Monday, June 30, 2014
The American Whaleboat of 2014
In 1978, Mystic Seaport Museum, Inc., published The Whaleboat: A Study of Design, Construction and Use from 1850 to 1970 by Willits ‘Will’ D. Ansel, a shipwright and boat builder at the Museum’s Henry B. duPont Preservation Shipyard. Ansel had been asked by Mystic Seaport to do research about the whaleboat, as by the beginning of the 1970s it was almost extinct. For many years this book was the ultimate source for anyone interested in the history of the American-built whaleboat. (To clarify one thing, the double-ended ‘whaleboat’ was the vessel lowered down from a whaleship and the watercraft from which the whale was hunted and killed. The whaleboat, with assistance from other whaleboats, would then sail or row back the dead whale to the whaleship where the whale was ‘refined’: cut to pieces, the blubber boiled in the tryworks and the oil kept in barrels. The oil was later used to light up the street lamps in all major cities in the country; whaling was a large and important industry in America during the 1800s.)
The best description of the content of this book is to name the different chapters: “Development of the Whaleboat to 1870”; “Performance and Use”; “Lines of the Whaleboat”; “Hull Structure”; “Fittings and Equipment”; “Sailing Rigs”; “Whaleboat Production”; “Building Methods”; “Painting, Repairs, and Maintenance of Whaleboats”; “The Whaleboats and Related Types”; and two appendixes: “Sail Plans and Rigs” and “Examples of Ten Whaleboats”.
Will Ansel’s The Whaleboat is a well-written, richly illustrated book – and some of the black & white photographs are taken by the author and many of the drawings are by him as well. Ansel has dug deep in old archives and sources, and this is truly a book for all wooden boat enthusiasts. A 2nd edition was published in 1983, but the book has been out of print for many years.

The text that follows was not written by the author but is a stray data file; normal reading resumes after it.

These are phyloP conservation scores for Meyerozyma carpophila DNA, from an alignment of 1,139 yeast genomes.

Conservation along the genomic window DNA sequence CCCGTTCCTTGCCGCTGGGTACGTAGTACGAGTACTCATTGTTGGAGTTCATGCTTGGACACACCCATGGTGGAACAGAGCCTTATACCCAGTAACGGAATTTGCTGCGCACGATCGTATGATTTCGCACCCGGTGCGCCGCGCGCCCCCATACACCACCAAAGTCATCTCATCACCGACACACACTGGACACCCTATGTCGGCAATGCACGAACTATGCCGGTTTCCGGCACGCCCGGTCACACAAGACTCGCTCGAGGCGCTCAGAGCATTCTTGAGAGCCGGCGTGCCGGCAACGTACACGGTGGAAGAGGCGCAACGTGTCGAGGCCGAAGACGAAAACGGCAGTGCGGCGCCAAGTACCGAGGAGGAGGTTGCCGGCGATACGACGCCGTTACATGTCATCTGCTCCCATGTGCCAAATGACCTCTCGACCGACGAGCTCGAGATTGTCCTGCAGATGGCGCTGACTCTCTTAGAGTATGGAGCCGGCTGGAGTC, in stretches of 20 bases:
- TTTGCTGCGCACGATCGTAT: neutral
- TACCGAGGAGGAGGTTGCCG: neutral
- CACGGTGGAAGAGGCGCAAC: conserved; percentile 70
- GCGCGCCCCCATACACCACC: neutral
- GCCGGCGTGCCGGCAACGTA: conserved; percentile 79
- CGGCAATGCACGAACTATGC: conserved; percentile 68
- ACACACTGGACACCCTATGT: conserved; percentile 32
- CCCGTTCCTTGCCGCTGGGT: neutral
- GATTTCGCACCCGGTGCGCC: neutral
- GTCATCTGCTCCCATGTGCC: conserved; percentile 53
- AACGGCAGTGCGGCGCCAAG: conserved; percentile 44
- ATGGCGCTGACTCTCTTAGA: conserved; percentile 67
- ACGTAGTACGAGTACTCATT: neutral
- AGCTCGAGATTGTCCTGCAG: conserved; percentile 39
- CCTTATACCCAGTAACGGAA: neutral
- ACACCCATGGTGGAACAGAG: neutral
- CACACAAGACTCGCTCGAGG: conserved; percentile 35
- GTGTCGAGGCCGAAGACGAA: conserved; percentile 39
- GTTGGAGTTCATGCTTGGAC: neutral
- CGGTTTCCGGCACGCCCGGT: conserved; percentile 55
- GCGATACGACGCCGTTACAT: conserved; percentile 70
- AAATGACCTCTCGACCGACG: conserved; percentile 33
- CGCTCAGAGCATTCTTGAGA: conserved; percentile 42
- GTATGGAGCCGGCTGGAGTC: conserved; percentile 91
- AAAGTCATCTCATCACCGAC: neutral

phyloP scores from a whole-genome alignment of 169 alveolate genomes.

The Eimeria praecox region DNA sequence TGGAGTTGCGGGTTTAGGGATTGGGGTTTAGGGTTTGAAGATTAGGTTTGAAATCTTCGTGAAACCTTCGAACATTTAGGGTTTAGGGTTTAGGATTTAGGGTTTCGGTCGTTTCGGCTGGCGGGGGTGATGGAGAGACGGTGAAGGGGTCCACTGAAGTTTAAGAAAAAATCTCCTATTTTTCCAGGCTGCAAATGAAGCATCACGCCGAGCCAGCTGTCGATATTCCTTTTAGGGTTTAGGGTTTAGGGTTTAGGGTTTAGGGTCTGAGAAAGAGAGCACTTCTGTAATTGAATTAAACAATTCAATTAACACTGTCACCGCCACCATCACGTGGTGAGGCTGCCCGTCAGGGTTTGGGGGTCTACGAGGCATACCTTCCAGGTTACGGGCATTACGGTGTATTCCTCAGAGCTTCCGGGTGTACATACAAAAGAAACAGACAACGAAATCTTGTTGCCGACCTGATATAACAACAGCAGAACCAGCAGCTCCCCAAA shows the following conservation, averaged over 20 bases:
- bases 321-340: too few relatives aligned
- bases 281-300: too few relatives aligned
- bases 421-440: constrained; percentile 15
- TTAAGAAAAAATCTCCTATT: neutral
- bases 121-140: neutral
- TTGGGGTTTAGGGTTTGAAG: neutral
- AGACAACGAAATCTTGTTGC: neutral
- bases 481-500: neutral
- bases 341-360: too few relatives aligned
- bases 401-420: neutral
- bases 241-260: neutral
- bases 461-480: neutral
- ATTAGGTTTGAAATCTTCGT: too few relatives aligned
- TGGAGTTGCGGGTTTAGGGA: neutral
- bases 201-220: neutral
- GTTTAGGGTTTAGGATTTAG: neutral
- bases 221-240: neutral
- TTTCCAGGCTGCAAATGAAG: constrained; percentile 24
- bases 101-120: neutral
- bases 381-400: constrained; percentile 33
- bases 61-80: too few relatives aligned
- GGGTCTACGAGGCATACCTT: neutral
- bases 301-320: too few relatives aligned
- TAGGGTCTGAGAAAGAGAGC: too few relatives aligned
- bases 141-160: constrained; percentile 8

In 2008, while Mystic Seaport started restoring its flagship, the 1841 Charles W. Morgan, the last wooden whaleship in the world, the Museum soon realised that it had neither the manpower nor the funds to build the whaleboats that were needed for the whaleship’s 38th Voyage – between 1841 and 1921, the Morgan made 37 whaling voyages across the globe – and it would truly not be a total restoration of the whaleship if the whaleboats were not aboard for her last voyage. The question went out to the maritime community if there was an interest in building whaleboats for the Morgan’s 38th Voyage. When she left Mystic Seaport to embark on her voyage, on 17 May this spring, nine companies along the east coast, in a project called the National Whaleboat Project, had built ten brand new whaleboats.
Walter’s chapter is about a whaleboat programme from 2002, when Will came back to Mystic Seaport to teach Walter and a few other shipwrights how to build a whaleboat. Evelyn’s contribution is about the National Whaleboat Project, a well-penned article, which also includes her photographs. Earlier she has published articles with some wonderful drawings of hers.
So, here we have three shipwrights who write very well, two of which also take marvellous photographs and draw and depict brilliant pictures – a very talented family, the Ansels.
Order your copy of The Whaleboat here ($24.95 plus postage).